“It is our collective hope that President-elect Ferdinand R. Marcos, Jr. and DoF Secretary-designate Benjamin E. Diokno will be open to frank and sustained dialogue on debt and economic issues affecting the people within the framework of government and civil society organizations finding best solutions to our economic maladies.”
Mr. Ofreneo said the 1987 Constitution requires that information on foreign loans obtained or guaranteed by the government must be made available to the public.
“The essence of such a provision means not only full disclosure but also advance information sharing and consultation with the widest segments of the public,” he said.
Mr. Ofreneo, an academic, noted that the Philippines’ external debt under the leadership of Mr. Marcos’ late father, Ferdinand E. Marcos, Sr., drastically increased to $20 billion in 1980 from $2 billion in 1972, the year Martial Law was declared.
“A number of people were alarmed by the debt then. But technocrats serving in the Marcos dictatorship said there’s nothing to worry because the economy was growing and the growth can pay for the debt,” Mr. Ofreneo said separately by telephone. “People were not informed of the growing external debt at that time and look where we are now.”
He said public financial management that involves various sectors is required by democratic governance.
Terry L. Ridon, a former legislator and public investment expert, said the public should not concede the management of the country’s public debt to technocrats “as our current limited fiscal space has a direct impact on whether existing social programs for poor Filipinos will continue under a new government.”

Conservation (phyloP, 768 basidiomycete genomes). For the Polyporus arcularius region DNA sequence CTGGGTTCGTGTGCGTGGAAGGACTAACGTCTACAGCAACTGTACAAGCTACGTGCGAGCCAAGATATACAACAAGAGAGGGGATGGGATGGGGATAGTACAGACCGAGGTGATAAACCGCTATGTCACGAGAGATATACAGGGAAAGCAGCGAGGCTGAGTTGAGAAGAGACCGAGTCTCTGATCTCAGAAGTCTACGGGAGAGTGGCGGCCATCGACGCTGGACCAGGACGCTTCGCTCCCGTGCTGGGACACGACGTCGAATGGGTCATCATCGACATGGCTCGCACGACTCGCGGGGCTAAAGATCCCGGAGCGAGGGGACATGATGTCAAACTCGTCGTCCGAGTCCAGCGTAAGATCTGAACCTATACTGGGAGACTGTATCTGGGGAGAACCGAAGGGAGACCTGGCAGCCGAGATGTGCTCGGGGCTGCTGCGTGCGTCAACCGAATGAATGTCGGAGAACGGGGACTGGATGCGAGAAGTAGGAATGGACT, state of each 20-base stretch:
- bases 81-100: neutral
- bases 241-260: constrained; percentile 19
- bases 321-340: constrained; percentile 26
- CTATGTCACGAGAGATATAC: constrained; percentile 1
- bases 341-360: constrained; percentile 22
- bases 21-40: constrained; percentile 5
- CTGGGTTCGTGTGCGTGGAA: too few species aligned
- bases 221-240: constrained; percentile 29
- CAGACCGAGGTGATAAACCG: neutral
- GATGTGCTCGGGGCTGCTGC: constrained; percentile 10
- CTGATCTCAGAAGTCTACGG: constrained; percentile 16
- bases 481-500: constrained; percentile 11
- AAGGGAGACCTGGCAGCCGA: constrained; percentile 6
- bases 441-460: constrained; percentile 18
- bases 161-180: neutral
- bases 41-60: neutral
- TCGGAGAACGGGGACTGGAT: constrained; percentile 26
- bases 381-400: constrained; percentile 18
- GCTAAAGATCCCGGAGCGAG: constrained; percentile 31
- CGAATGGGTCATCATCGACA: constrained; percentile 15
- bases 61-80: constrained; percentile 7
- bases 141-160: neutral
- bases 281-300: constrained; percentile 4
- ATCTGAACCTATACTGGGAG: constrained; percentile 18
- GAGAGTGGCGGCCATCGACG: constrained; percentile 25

“CSOs and grassroots organizations should actively engage with policymakers in both the executive and legislative branches to make sure that the core agenda of government remains to be poverty alleviation and job generation amid the continuing pandemic,” he said in Messenger chat.
This active engagement is critical in each step of the budget process to monitor appropriations that do not focus on a social development agenda “such as expanding funding to confidential and intelligence funds, and infrastructure projects which have been subjected to various controversies,” Mr. Ridon said.
“This is important because a peso given to unnecessary expenditure is a peso lost for social programs, such as conditional cash aid and free education.”
While there are provisions on transparency and accountability in the 2022 General Appropriations Act, there is currently no law ensuring that people’s organizations are involved in debt management, said Zyza Nadine Suzara, executive director at Institute for Leadership, Empowerment, and Democracy (I-Lead).
“This is perhaps one area that can be addressed through a Freedom of Information law,” she said in a Messenger chat.
Mr. Marcos has said a new stimulus measure will be among his priority bills for the incoming Congress, although potential revenue sources are still being studied.
Public finance experts have asked the Marcos team to clarify whether that plan would entail more foreign borrowing.
Members of the 19th Congress will take office on July 25, when Mr. Marcos delivers his first state of the nation address.